“Very few other enterprises quite have as great handle on this aspect of horror writing as this periodical, and though there are the usual insightful columns, and reviews and interviews, it is the fiction which stands out in a publication full of highlights.”
Horror is fast becoming a genre with very few set boundaries. It could be argued that it never really did, and that it is a mode of fiction which, more than most others, has evolved and changed with changing aspects of humanity and society. It has space for the most basic, derivative works, and those with the loftiest, literary ambitions, and often these aspects coexist in the same space; sometimes the same pages. But a case might be made that the best horror, the purest and most ‘worthy’, is that which seeks to use the tropes and imagery of horror to illuminate aspects of humanity and the societies we inhabit (as is the case with most other forms of fiction); but beyond that, literary horror seeks to shine a light on the darkest aspects of our existence, and the darkest parts of our natures.
Which brings us, once more, to that bi-monthly dark literary magazine, Black Static. Very few other enterprises quite have as great a handle on this aspect of horror fiction as this periodical, and though there are the usual insightful columns, and reviews and interviews, it is the fiction which stands out in a publication brimming with highlights.
Opening proceedings are articles by Stephen Volk and Lynda E. Rucker, both writers of a literary bent themselves. Volk’s piece deals with the use of violence in horror (and other places), and argues a case that it should be used not merely for entertainment, but with thought and context, while Rucker shines a light on the roles female characters have tended to play in horror films. Both are interesting pieces, but also provide a stepping off point for further discussion.
Now, the first piece of fiction is the novelette, ‘Perspective’, by Steven J. Dines. It is a tale told from—at least—three points of view: first person from Emily, who has lost her sight due to significant stress following an episode of stalking (throwing up unwanted memories of the time she was raped as a teenager); third person concerning her weary husband David; and second person about the person who raped Emily and may or may not be the stalker. It’s an ambitious narrative, and works very well due to complex and subtle the threads Dines weaves together. The prose is spare but illuminating, and we are given a very real sense of Emily’s blindness. It also conveys the differing emotional states of all the players, and is one story where the title could be interpreted to mean many different things in regards to the unfolding events. A dark, emotional, kitchen sink drama which has small flashes of the fantastical, but uses them to propel and serve the story.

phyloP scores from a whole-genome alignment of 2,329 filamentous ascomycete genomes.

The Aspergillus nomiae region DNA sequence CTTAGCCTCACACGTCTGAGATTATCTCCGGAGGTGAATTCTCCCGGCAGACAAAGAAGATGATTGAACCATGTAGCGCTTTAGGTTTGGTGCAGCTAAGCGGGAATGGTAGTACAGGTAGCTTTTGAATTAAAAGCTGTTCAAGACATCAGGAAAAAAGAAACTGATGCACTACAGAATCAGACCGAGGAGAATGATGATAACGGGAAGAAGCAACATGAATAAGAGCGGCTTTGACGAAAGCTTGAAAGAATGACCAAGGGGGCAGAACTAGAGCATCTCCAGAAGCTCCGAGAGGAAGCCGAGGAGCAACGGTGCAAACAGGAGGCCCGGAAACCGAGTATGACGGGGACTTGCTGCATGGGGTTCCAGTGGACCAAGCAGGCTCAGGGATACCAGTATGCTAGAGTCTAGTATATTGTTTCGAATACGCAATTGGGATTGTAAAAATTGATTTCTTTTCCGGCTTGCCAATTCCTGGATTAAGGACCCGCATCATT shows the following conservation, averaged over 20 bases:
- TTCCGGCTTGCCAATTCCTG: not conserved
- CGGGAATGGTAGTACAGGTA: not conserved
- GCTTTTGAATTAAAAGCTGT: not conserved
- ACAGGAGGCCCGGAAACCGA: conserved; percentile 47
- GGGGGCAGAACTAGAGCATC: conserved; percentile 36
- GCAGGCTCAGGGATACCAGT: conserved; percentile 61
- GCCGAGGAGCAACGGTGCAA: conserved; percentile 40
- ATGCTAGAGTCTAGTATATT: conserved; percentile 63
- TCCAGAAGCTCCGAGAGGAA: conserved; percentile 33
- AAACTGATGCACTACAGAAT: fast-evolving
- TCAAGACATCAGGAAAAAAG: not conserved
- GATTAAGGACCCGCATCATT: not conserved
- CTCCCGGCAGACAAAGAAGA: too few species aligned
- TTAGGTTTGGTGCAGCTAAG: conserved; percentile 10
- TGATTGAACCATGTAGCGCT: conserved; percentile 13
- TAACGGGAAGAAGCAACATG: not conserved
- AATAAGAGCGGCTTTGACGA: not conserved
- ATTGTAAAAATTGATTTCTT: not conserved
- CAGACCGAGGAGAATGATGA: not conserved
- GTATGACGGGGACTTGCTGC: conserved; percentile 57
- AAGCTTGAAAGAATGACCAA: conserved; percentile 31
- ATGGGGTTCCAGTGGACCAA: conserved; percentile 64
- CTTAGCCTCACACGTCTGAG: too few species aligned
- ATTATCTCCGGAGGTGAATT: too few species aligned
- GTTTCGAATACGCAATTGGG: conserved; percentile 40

‘A Pinhole of Light’, by Julie C. Day is the shortest piece here, but is still of reasonable length, and tells of Geir, living with his young daughter, Jenny, and his cousin, Peter, in their grand old family home. Geir has the ability bring forth spirits of the dead by developing photographs directly onto his skin, though the process leaves him exhausted and injured. He wishes, above all else, to see once again, his deceased wife Veronica, despite that she told him before he passed not to try. Jenny also wishes he would abandon this enterprise, as she is tired of hearing the whispers of the dead; to this end, she is engaged in creating a mural with Peter which may somehow divert Geir’s attentions. It’s a gorgeously written story, one which melds aspects of magical realism and a southern gothic flavour to beautiful and immersive effect. Ultimately, it’s a story about obsession, love, loss, and sorrow, and would work just as well as an even longer piece; indeed, the level of detail and wealth of invented mythology virtually demand this.
Ralph Robert Moore’s ‘Not Everything Has a Name’ is a dark, noir-flavoured story with a slightly disjointed narrative that nevertheless pulls the reader along. Despite its length, it feels like a much shorter read due to its pacy writing. It’s one of those stories that is difficult to ay to much about for fear of spoiling, but it shifts and twists as its story plays out almost with a hint of stream-of-consciousness. Moore is one of those writers who seems to be able to throw out the basic rule book of writing (three act structures, show-don’t-tell, clarity of character viewpoint) ad yet manages to make it work far better than devout adherents to those ‘rules’. Another excellent piece, moody and descriptive.
Finally, ‘Dogsbody’ by Malcolm Devlin. This another difficult one to review, primarily because it is such a unique and interesting concept, and any attempt to distil it might take away some of the wonder. Instead, suffice it to say that it a well-written story of the violent and aggressive nature of men, an examination of pride, machismo, and social mores with regards to differing stations in life. And at its core, is one of the best concepts surrounding the werewolf trope there has been in a long while. Like ‘A Pinhole of Light’, this one is absolutely deserving of a far longer story.
And, of course, there are the usual interesting reviews, both fiction and film, and a lengthy interview with rising star of the dark, literary scene, Damien Angelica Walters, whose wonderful collection Sing Me Your Scars, and beautifully dark novel Paper Tigers, get reviewed in detail.
Another fine addition to the Black Static roster; a very strong issue, indeed.
Publisher: TTA Press.
Paperback: (96 pp)
Release Date: 12 September 2016
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